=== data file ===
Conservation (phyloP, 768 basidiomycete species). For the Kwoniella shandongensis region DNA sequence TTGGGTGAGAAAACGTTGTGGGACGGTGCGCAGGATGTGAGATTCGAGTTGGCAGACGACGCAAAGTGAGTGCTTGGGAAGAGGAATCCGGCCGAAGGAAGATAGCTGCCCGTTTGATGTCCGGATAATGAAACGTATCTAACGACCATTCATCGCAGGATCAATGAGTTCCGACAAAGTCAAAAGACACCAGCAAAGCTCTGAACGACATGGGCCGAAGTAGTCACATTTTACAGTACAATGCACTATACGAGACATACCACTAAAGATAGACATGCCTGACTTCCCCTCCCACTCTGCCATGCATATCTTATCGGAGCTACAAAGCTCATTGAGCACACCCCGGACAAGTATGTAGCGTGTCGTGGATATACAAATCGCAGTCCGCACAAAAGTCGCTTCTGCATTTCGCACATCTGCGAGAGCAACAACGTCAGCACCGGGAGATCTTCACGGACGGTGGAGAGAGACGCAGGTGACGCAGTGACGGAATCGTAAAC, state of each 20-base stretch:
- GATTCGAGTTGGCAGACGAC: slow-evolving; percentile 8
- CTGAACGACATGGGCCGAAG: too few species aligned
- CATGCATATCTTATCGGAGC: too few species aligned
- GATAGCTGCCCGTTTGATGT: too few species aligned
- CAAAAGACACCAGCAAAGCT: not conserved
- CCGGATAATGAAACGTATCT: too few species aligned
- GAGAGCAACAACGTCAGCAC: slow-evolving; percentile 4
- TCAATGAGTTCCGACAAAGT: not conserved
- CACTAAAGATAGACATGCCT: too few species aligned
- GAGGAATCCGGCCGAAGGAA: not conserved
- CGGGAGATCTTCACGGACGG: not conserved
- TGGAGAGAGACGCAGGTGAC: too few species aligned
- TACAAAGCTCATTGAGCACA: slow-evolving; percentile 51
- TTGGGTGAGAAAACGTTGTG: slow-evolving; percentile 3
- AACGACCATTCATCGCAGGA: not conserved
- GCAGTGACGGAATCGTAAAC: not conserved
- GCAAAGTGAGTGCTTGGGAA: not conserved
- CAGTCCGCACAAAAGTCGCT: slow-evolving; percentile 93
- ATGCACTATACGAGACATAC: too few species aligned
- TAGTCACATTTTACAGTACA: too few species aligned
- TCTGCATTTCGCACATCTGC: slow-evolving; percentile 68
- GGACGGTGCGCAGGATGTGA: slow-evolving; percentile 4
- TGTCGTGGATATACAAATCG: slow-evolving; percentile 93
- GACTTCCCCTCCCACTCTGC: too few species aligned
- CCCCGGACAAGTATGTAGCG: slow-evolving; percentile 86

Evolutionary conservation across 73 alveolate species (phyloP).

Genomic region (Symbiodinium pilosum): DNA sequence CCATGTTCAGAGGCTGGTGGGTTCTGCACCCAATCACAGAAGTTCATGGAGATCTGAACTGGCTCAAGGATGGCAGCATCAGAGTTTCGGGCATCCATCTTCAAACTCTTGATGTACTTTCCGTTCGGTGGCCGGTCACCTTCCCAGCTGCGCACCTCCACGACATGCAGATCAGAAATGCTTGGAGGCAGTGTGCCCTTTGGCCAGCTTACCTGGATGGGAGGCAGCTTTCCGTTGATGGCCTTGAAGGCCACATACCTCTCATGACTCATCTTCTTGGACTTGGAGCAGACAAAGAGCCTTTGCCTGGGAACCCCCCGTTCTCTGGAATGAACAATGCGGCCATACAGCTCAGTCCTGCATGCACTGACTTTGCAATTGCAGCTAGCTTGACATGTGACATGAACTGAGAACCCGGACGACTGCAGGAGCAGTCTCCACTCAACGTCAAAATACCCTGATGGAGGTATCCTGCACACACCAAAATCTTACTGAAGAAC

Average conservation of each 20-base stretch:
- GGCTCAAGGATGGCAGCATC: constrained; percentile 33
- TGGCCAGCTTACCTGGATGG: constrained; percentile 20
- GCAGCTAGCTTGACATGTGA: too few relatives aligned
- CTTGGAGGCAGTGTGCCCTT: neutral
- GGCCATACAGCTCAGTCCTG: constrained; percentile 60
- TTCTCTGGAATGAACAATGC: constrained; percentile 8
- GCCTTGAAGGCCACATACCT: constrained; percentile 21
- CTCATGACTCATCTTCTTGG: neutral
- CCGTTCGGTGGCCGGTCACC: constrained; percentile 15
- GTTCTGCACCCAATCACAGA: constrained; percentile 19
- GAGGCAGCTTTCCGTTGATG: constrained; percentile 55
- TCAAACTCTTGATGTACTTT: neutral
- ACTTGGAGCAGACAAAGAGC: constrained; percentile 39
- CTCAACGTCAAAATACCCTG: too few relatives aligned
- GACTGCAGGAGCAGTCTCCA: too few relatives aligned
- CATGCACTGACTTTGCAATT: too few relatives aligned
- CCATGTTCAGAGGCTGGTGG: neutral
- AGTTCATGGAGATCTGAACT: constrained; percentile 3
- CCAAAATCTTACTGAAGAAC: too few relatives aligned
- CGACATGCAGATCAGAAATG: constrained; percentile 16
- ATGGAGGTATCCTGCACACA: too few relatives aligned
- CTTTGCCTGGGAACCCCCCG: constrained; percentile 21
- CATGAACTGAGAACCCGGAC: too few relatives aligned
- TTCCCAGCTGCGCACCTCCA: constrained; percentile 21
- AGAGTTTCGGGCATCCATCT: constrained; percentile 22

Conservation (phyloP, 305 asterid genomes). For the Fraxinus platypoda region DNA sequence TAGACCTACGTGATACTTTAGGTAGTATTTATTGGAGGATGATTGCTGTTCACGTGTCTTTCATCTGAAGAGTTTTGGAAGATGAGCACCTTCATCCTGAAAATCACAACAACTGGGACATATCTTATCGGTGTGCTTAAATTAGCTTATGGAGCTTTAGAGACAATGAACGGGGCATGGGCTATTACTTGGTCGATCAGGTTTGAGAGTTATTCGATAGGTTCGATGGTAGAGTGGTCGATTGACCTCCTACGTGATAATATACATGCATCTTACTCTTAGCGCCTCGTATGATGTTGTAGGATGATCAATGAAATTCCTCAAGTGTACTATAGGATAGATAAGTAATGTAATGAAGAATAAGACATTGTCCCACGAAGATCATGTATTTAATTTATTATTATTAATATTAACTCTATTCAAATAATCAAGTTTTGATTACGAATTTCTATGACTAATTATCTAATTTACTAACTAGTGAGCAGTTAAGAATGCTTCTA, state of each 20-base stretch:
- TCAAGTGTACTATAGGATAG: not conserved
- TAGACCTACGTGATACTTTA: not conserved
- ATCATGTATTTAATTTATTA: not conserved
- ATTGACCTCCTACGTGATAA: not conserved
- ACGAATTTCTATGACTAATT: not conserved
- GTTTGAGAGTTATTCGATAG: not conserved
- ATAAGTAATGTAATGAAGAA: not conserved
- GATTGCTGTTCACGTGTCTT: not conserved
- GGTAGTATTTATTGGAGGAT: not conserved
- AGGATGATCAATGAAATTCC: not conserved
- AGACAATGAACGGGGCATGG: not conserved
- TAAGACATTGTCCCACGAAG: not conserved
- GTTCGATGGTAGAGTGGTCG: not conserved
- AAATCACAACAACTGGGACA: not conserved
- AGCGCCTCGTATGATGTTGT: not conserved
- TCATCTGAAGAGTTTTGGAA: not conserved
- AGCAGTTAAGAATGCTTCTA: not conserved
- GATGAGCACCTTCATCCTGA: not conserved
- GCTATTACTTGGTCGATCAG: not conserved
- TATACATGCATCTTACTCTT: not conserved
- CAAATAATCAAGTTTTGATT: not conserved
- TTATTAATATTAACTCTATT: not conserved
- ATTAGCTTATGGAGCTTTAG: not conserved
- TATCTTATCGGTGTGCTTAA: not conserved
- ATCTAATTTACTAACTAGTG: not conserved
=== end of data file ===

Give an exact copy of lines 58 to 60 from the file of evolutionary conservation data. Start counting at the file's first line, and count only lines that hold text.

- ATCATGTATTTAATTTATTA: not conserved
- ATTGACCTCCTACGTGATAA: not conserved
- ACGAATTTCTATGACTAATT: not conserved